The Spirit of the Laws
A writing on political theory that called for a separation of powers and heavily influenced the formation of American government, published in 1748 by Montesquieu.
Congress of Vienna
Meeting in the aftermath of Napoleonic Wars (1815) to restore political stability in Europe and settle diplomatic disputes.
Revolutions of 1848
A series of revolutions that occurred in 1848, beginning in France.
Venezuelan statesman who led the revolt of South American colonies against Spanish rule.
A legislative assembly of the estates of all each of the groups in France.
Olympe de Gouges
Woman who published the Declaration of the Rights of Woman and the Female Citizen, which led her to be guillotined.
English philosopher who advocated the idea of a "social contract" in which government powers are derived from the consent of the governed and in which the government serves the people; also said people have natural rights to life, liberty and property.
Louis XVI and Marie Antoinette
Louis XVI was a French king who supported Americans in their fight for freedom, who lost a lot of popularity later in his rule, and was eventually executed. Marie Antoinette was the wife of Louis XVI and was executed soon after her husband.
Young provincial lawyer who led the most radical phases of the French Revolution. His execution ended the Reign of Terror.
Overthrew French Directory in 1799 and became emperor of the French in 1804. Failed to defeat Great Britain and abdicated in 1814. Returned to power briefly in 1815 but was defeated and died in exile.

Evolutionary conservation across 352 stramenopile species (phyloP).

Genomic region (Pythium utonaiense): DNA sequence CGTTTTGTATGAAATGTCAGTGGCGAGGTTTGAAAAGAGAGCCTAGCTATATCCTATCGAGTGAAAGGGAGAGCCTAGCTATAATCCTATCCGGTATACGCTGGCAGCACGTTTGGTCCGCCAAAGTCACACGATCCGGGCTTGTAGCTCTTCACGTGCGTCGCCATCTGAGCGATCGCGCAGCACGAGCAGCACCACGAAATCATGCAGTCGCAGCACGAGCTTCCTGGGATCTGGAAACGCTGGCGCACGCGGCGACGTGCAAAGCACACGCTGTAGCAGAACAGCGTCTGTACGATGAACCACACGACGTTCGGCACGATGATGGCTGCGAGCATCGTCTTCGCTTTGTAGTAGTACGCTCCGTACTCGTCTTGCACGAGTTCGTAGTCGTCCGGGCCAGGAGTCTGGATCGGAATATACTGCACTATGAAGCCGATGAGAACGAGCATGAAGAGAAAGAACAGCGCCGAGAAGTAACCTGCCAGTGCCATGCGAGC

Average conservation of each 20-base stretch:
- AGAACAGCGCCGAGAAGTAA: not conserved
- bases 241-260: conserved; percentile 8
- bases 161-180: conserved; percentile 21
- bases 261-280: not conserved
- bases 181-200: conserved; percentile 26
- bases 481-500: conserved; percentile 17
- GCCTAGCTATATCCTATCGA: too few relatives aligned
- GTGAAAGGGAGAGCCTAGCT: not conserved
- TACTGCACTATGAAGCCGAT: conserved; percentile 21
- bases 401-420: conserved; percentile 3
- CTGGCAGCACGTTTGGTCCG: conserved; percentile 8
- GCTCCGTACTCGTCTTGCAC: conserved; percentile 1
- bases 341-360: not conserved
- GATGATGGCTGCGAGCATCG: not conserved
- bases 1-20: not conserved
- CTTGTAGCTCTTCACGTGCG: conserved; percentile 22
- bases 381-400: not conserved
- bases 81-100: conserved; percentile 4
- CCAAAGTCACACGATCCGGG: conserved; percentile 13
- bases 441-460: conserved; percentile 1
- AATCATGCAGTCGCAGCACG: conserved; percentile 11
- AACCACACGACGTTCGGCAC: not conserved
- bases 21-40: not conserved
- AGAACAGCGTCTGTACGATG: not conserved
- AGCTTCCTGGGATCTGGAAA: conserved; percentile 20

Declaration of the Rights of Man
Statement of fundamental political rights adopted by the French National Assembly at the beginning of the French Revolution.
The traditional political and social order in Europe before the French Revolution
a French congress established by representatives of the Third Estate in June of 1789, to enact laws and reforms in the name of the French people
Radical republicans during the French Revolution. They were led by Maximilien Robespierre from 1793 to 1794.
Group of five men who served as liaisons between Robespierre and the Assembly.
The French legal code fromulated by Napoleon I in 1804. It reaffirmed many of the social liberties that had been introduced during the Revolution. Property rights, religious liberty, and equal treatment under the law to all classes of men were assured.